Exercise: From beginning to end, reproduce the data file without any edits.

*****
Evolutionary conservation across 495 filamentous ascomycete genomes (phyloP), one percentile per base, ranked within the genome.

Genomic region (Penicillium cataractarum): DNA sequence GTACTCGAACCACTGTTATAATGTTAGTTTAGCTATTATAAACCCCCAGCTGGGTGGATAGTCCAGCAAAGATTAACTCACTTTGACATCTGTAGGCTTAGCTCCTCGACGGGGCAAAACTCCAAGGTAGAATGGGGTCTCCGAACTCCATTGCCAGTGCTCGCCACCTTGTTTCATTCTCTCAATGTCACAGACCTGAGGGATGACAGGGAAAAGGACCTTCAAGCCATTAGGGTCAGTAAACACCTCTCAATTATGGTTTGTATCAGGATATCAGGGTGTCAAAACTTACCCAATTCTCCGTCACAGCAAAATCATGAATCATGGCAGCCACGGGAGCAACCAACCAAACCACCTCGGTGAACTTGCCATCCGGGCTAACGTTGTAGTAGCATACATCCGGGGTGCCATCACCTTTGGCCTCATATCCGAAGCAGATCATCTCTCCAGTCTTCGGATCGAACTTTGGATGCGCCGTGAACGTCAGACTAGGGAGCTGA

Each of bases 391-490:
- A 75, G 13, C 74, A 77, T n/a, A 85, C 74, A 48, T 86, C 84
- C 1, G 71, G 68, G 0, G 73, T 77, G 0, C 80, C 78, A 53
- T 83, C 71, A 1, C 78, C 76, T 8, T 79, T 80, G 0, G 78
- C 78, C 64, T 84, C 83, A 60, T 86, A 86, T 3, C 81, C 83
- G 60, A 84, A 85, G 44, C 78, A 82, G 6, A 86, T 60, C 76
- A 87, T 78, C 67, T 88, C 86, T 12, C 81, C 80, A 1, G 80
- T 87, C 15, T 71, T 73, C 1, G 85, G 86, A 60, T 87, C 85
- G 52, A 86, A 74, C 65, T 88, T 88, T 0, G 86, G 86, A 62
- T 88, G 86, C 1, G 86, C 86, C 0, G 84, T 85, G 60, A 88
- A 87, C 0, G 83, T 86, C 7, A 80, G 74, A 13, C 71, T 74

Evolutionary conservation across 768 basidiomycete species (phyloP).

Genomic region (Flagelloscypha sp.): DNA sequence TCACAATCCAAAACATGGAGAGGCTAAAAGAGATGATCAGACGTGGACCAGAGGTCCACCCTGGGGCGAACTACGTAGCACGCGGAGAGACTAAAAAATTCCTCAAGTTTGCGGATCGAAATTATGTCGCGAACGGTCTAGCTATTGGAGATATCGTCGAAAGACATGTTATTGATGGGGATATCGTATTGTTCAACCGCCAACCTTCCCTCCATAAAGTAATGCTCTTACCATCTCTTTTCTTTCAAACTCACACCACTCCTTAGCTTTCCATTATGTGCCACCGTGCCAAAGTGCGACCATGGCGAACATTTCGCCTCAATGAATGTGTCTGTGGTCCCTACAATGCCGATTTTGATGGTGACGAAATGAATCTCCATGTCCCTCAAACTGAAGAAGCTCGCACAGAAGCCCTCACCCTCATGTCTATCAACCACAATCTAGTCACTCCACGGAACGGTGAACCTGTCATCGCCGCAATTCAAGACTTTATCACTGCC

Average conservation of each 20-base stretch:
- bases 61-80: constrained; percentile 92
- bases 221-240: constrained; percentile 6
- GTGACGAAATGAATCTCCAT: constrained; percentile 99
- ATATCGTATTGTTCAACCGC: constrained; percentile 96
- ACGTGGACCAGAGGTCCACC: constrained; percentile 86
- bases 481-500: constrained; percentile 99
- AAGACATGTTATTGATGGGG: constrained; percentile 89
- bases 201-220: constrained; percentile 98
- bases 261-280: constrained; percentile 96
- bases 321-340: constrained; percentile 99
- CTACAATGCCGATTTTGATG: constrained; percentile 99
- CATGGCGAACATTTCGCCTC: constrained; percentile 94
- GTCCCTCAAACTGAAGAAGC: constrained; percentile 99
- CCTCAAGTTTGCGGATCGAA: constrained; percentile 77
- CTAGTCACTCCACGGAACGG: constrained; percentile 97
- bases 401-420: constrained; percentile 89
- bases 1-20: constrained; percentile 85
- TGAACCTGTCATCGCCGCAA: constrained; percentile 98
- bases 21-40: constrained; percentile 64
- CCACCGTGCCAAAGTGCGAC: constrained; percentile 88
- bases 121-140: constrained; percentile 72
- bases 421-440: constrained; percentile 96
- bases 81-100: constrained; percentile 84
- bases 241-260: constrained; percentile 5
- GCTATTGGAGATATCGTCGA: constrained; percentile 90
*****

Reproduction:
Evolutionary conservation across 495 filamentous ascomycete genomes (phyloP), one percentile per base, ranked within the genome.

Genomic region (Penicillium cataractarum): DNA sequence GTACTCGAACCACTGTTATAATGTTAGTTTAGCTATTATAAACCCCCAGCTGGGTGGATAGTCCAGCAAAGATTAACTCACTTTGACATCTGTAGGCTTAGCTCCTCGACGGGGCAAAACTCCAAGGTAGAATGGGGTCTCCGAACTCCATTGCCAGTGCTCGCCACCTTGTTTCATTCTCTCAATGTCACAGACCTGAGGGATGACAGGGAAAAGGACCTTCAAGCCATTAGGGTCAGTAAACACCTCTCAATTATGGTTTGTATCAGGATATCAGGGTGTCAAAACTTACCCAATTCTCCGTCACAGCAAAATCATGAATCATGGCAGCCACGGGAGCAACCAACCAAACCACCTCGGTGAACTTGCCATCCGGGCTAACGTTGTAGTAGCATACATCCGGGGTGCCATCACCTTTGGCCTCATATCCGAAGCAGATCATCTCTCCAGTCTTCGGATCGAACTTTGGATGCGCCGTGAACGTCAGACTAGGGAGCTGA

Each of bases 391-490:
- A 75, G 13, C 74, A 77, T n/a, A 85, C 74, A 48, T 86, C 84
- C 1, G 71, G 68, G 0, G 73, T 77, G 0, C 80, C 78, A 53
- T 83, C 71, A 1, C 78, C 76, T 8, T 79, T 80, G 0, G 78
- C 78, C 64, T 84, C 83, A 60, T 86, A 86, T 3, C 81, C 83
- G 60, A 84, A 85, G 44, C 78, A 82, G 6, A 86, T 60, C 76
- A 87, T 78, C 67, T 88, C 86, T 12, C 81, C 80, A 1, G 80
- T 87, C 15, T 71, T 73, C 1, G 85, G 86, A 60, T 87, C 85
- G 52, A 86, A 74, C 65, T 88, T 88, T 0, G 86, G 86, A 62
- T 88, G 86, C 1, G 86, C 86, C 0, G 84, T 85, G 60, A 88
- A 87, C 0, G 83, T 86, C 7, A 80, G 74, A 13, C 71, T 74

Evolutionary conservation across 768 basidiomycete species (phyloP).

Genomic region (Flagelloscypha sp.): DNA sequence TCACAATCCAAAACATGGAGAGGCTAAAAGAGATGATCAGACGTGGACCAGAGGTCCACCCTGGGGCGAACTACGTAGCACGCGGAGAGACTAAAAAATTCCTCAAGTTTGCGGATCGAAATTATGTCGCGAACGGTCTAGCTATTGGAGATATCGTCGAAAGACATGTTATTGATGGGGATATCGTATTGTTCAACCGCCAACCTTCCCTCCATAAAGTAATGCTCTTACCATCTCTTTTCTTTCAAACTCACACCACTCCTTAGCTTTCCATTATGTGCCACCGTGCCAAAGTGCGACCATGGCGAACATTTCGCCTCAATGAATGTGTCTGTGGTCCCTACAATGCCGATTTTGATGGTGACGAAATGAATCTCCATGTCCCTCAAACTGAAGAAGCTCGCACAGAAGCCCTCACCCTCATGTCTATCAACCACAATCTAGTCACTCCACGGAACGGTGAACCTGTCATCGCCGCAATTCAAGACTTTATCACTGCC

Average conservation of each 20-base stretch:
- bases 61-80: constrained; percentile 92
- bases 221-240: constrained; percentile 6
- GTGACGAAATGAATCTCCAT: constrained; percentile 99
- ATATCGTATTGTTCAACCGC: constrained; percentile 96
- ACGTGGACCAGAGGTCCACC: constrained; percentile 86
- bases 481-500: constrained; percentile 99
- AAGACATGTTATTGATGGGG: constrained; percentile 89
- bases 201-220: constrained; percentile 98
- bases 261-280: constrained; percentile 96
- bases 321-340: constrained; percentile 99
- CTACAATGCCGATTTTGATG: constrained; percentile 99
- CATGGCGAACATTTCGCCTC: constrained; percentile 94
- GTCCCTCAAACTGAAGAAGC: constrained; percentile 99
- CCTCAAGTTTGCGGATCGAA: constrained; percentile 77
- CTAGTCACTCCACGGAACGG: constrained; percentile 97
- bases 401-420: constrained; percentile 89
- bases 1-20: constrained; percentile 85
- TGAACCTGTCATCGCCGCAA: constrained; percentile 98
- bases 21-40: constrained; percentile 64
- CCACCGTGCCAAAGTGCGAC: constrained; percentile 88
- bases 121-140: constrained; percentile 72
- bases 421-440: constrained; percentile 96
- bases 81-100: constrained; percentile 84
- bases 241-260: constrained; percentile 5
- GCTATTGGAGATATCGTCGA: constrained; percentile 90